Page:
reviewed by Ben Hogwood
What’s the story?
Perhaps surprisingly, this is the first album from Bonobo in five years. Simon Green – whose pseudonym this is – describes his new record as the most emotionally intense record that he has ever had to make. As with previous releases he takes a number of guest vocalists with him on the journey, dovetailing those tracks with instrumentals.
What’s the music like?
Familiar. If you have heard Bonobo’s music before, the manner of its construction on Fragments will tick a number of boxes. Beautifully orchestrated, the instrumentals work well with the broken beats that Green employs, which have more power and depth this time.
The vocal guests complement his sensitive work with some meaningful lyrics. There are strong contributions from Joji, Kadhja Bonet, Jamila Woods and O’Flynn, but pick of the turns is from Jordan Rakei, who lends a powerful tug to the heartstrings on Shadows.
The thicker set grooves may be welcome, but does the familiarity of Bonobo’s sound breed contempt? Certainly the chopped up vocals on Age Of Phase feel familiar, very much a continuation of what Bonobo does best. Rosewood is also a characteristically moody instrumental with vocal snippets, though Otomo is more acidic, dropping a heavy set beat. On the calmer side the shuffling beats of the comforting Closer work well, while the silvery strings to close out Tides are reminiscent of Ravel. Elysian also has alluring strings, especially when teamed with a harp.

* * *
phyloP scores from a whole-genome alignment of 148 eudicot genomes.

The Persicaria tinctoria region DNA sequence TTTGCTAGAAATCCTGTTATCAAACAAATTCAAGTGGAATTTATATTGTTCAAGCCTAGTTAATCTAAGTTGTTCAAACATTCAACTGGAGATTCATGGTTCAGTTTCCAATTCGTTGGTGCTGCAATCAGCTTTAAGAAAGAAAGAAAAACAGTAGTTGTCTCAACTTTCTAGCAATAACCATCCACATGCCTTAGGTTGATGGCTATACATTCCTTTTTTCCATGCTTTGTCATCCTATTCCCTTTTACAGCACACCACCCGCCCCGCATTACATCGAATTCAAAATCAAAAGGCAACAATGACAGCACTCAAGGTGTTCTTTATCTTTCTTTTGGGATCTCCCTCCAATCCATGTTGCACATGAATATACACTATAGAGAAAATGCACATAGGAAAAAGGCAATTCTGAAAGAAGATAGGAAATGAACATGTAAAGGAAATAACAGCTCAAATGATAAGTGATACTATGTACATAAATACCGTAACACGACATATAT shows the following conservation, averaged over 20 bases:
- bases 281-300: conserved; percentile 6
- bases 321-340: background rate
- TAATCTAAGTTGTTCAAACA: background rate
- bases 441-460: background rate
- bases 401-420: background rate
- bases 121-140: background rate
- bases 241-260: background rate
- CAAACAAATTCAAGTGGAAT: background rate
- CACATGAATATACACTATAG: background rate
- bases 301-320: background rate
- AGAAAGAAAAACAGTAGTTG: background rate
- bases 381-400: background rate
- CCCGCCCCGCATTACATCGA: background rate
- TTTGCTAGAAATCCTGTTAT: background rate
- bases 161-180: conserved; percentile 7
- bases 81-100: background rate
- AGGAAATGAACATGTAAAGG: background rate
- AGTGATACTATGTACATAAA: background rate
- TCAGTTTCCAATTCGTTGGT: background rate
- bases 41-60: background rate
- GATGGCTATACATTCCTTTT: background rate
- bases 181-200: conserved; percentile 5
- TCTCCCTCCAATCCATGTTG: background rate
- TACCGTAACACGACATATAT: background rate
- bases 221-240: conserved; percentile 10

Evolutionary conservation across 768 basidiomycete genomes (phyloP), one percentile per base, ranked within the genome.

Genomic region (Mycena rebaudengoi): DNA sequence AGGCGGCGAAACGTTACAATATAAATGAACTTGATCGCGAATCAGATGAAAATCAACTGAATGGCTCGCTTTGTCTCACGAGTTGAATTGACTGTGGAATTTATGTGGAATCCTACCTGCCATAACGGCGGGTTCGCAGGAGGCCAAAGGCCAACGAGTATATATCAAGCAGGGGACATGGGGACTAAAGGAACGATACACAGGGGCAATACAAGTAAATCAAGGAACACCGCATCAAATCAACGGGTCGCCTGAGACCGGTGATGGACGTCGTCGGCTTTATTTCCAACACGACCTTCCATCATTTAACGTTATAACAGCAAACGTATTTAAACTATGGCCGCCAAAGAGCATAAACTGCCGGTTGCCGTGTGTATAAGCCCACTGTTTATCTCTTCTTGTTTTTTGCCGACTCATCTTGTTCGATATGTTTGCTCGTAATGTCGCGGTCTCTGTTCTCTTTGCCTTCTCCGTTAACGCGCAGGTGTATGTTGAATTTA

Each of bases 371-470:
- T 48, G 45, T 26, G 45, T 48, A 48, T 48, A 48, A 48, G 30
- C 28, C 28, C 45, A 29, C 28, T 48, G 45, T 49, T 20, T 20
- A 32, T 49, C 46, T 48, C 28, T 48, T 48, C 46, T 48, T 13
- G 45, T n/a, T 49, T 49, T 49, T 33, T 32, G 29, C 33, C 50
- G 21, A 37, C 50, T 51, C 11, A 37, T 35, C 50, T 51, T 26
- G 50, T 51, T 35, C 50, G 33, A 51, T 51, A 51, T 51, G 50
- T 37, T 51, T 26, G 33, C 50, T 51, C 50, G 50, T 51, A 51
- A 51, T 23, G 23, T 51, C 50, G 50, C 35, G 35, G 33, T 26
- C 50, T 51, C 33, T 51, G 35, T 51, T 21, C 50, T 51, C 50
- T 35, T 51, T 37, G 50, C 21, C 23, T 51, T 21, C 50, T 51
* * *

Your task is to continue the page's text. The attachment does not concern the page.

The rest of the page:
Does it all work?
It does, but the feeling persists that this is music we have heard before – and possibly in more meaningful colours. In spite of the emotion invested by Green the music does feel grey at times. That may seem harsh on Bonobo, for the music is beautifully constructed and executed, but it is more than a little downbeat in a way we have experienced before.
Is it recommended?
It is for Bonobo devotees, as there are some good moments here – and especially the Jordan Rakei contribution – but for those new to his sound an album from earlier in his output, such as Black Sands, is arguably the best place to start.